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We assess the impact of labor litigations on the ex post performance of firms. Using a sample of 44 French labor litigation cases, our empirical results confirm that the…
We assess the impact of labor litigations on the ex post performance of firms. Using a sample of 44 French labor litigation cases, our empirical results confirm that the compensation amount requested by an employee has a significant and negative influence on the firm financial performance. Although that effect fades over time, it still remains significant four years after the employee has initiated the legal procedure. In addition, firms that have opted for a trial rather than a conciliation procedure improved their financial performance only in the first two years following the triggering of the litigation. That effect can be mainly explained by the long delays in the judgment of French labor courts. Our results contribute to the debate on the labor litigation impacts by assessing the financial opportunity of enacting pro-worker labor legislation dealing with employment redundancies.
In bankruptcy, a reorganization procedure is based on the terms of a reorganization plan aimed to save a financially distressed firm. We provide an original approach of…
In bankruptcy, a reorganization procedure is based on the terms of a reorganization plan aimed to save a financially distressed firm. We provide an original approach of the reorganization plan that we treated as a future contract that demands to creditors a certain degree of cost sharing. This paper examines how the sharing of the reorganization plan costs influences the bankruptcy outcome of such firm.
The sharing of the costs between creditors and debtor is analyzed by a static theoretical model that uses a Lagrangian approach.
We show that debtors have strong incentives to propose reorganization plans which provide an expected gain for creditors higher than the liquidation value of the firm and lower than the payment of the reorganization plan with an optimal sharing degree. Hence, a reorganization plan can be rejected by creditors if the sharing degree is too important.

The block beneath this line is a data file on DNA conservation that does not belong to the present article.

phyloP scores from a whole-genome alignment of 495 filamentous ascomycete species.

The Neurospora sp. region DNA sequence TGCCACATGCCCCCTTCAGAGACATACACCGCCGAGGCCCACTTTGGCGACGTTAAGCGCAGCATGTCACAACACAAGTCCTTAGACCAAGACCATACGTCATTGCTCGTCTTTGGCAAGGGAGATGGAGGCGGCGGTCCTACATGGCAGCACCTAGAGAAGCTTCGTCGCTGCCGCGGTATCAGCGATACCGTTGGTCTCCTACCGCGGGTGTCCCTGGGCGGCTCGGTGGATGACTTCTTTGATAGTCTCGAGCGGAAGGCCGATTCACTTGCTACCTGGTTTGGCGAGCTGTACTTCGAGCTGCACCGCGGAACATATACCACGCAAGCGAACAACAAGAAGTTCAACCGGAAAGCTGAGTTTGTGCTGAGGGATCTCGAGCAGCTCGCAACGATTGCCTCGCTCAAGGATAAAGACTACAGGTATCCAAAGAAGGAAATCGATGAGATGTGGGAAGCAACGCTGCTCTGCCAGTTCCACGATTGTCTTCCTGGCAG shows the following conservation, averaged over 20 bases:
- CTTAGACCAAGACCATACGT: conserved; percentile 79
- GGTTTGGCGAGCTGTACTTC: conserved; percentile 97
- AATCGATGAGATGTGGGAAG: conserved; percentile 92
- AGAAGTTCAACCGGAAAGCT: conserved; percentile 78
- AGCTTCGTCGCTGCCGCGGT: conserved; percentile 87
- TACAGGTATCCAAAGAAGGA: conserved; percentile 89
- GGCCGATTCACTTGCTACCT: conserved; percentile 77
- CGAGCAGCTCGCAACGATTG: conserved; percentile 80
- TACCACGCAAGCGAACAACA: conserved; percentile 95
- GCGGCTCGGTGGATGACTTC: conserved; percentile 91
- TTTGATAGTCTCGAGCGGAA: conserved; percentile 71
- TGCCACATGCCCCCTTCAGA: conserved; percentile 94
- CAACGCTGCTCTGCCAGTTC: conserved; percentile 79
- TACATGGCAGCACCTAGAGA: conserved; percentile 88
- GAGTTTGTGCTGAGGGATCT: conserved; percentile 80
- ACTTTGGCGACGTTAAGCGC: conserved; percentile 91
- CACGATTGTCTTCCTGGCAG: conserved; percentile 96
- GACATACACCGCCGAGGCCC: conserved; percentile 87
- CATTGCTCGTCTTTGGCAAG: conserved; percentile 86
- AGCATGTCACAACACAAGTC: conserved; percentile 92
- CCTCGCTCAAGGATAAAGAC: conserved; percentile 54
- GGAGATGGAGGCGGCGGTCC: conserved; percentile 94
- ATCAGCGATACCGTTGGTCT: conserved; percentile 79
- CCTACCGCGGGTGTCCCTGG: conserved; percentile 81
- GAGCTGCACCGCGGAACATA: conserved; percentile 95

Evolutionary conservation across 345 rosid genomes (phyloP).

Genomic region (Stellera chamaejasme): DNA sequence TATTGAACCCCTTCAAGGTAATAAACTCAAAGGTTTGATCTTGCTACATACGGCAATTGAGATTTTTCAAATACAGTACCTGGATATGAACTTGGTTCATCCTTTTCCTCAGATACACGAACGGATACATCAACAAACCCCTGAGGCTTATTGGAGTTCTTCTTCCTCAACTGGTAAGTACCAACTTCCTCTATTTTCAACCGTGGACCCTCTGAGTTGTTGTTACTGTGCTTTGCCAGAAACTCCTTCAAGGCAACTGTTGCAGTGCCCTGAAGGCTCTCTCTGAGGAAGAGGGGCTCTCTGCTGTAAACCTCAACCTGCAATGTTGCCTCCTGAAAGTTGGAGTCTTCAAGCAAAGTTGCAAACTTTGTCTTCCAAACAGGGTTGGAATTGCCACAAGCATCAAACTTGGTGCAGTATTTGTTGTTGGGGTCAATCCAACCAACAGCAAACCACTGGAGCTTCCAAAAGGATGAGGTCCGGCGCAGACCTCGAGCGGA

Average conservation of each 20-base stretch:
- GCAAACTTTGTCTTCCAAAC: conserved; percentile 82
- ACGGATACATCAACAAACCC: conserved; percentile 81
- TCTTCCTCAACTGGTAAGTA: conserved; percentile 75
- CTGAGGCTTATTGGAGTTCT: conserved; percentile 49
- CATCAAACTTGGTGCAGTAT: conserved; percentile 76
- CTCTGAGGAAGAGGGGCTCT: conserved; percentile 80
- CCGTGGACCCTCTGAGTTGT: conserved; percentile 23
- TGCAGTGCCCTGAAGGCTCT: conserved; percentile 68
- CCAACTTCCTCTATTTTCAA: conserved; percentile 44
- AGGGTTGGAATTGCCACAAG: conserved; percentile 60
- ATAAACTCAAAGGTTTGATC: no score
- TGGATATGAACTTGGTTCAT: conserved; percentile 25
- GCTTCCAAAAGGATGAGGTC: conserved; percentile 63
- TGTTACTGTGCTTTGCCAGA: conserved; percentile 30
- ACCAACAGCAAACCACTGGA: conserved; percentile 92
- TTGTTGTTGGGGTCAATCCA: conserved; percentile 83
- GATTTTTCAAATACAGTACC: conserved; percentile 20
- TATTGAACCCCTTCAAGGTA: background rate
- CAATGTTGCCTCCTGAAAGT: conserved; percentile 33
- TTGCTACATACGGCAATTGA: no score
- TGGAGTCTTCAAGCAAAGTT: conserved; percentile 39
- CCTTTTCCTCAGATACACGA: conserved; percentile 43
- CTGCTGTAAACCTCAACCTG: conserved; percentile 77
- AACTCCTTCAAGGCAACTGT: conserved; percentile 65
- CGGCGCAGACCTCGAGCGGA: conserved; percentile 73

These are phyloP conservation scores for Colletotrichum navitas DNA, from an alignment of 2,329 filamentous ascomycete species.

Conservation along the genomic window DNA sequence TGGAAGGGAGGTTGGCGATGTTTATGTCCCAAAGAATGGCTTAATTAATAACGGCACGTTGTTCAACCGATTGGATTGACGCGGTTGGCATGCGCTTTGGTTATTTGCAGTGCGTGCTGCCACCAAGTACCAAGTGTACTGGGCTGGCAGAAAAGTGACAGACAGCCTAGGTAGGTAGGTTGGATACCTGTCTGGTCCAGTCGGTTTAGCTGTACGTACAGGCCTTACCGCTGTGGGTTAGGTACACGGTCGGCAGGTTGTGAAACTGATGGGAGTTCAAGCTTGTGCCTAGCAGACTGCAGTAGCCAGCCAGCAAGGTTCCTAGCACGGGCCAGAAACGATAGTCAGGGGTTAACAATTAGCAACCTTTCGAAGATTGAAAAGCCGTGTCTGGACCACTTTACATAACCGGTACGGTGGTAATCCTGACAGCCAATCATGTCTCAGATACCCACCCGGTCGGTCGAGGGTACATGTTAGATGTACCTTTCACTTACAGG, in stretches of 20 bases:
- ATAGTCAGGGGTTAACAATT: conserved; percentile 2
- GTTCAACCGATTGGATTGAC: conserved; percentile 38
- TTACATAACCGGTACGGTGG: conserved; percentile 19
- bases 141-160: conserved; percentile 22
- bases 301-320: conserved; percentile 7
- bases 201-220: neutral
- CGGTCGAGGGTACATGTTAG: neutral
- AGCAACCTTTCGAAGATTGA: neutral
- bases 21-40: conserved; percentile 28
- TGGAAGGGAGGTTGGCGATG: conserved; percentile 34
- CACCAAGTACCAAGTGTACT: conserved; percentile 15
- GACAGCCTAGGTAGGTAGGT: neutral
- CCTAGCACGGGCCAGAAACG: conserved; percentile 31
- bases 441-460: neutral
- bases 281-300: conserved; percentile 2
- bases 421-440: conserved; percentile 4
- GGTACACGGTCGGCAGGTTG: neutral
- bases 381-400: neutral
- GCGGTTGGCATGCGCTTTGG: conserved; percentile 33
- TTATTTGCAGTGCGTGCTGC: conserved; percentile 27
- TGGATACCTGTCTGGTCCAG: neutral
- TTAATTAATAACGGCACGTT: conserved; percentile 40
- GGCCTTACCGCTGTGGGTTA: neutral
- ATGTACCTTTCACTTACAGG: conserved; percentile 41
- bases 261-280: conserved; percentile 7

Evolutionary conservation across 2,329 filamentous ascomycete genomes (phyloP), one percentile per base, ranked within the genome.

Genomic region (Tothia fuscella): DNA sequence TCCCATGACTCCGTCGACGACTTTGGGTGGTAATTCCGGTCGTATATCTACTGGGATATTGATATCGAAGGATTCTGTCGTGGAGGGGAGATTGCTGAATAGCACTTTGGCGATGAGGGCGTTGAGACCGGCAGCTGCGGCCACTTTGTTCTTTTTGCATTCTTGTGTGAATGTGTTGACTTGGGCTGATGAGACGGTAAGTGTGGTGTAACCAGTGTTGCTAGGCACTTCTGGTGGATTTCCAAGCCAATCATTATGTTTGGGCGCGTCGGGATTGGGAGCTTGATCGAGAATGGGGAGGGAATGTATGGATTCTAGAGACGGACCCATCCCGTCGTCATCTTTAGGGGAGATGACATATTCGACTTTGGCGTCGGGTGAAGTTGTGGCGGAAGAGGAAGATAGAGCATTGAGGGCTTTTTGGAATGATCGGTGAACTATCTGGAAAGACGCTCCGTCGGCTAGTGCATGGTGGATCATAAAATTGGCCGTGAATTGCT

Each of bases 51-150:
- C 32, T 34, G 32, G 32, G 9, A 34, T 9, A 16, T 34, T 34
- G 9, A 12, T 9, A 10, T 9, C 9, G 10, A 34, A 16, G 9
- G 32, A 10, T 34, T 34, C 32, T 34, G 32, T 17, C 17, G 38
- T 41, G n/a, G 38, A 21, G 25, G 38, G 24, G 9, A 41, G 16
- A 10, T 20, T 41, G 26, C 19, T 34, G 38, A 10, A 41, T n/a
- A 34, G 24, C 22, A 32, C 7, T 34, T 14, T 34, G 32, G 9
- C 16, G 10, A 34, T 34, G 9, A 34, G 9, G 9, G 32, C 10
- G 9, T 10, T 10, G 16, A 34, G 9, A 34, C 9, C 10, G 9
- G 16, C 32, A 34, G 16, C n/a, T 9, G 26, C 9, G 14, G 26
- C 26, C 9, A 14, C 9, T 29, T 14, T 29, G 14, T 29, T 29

The liquidation of the firm can be avoided if the design of the reorganization plan is improved by performing an appraisal or purchasing the services of an audit company.
The novelty of this paper resides in the distinction of two types of bankruptcy legal systems. The first one represents a pro-creditor or a creditor-friendly bankruptcy system in which the claimants’ payment is not limited to a fixed value written in the reorganization plan. Conversely, we treated the case of a debtor-friendly bankruptcy system which limits the creditors’ payment. The results of our model hold independently of the bankruptcy law orientation, that is, pro-creditor or pro-debtor.
This issue of Research in Law and Economics covers several areas of important research by a variety of international scholars. It contains technical papers on the…
This issue of Research in Law and Economics covers several areas of important research by a variety of international scholars. It contains technical papers on the appropriate way to estimate damages in patent disputes, as well as methods for evaluating relevant markets and vertically integrated firms when determining the competitive effects of mergers and other actions. There are also papers on the implication of different legal processes, regulations, and liability rules on consumer welfare, which range from the impact of delays in legal decisions in labor cases in France to issues of criminal liability related to the use of artificial intelligence.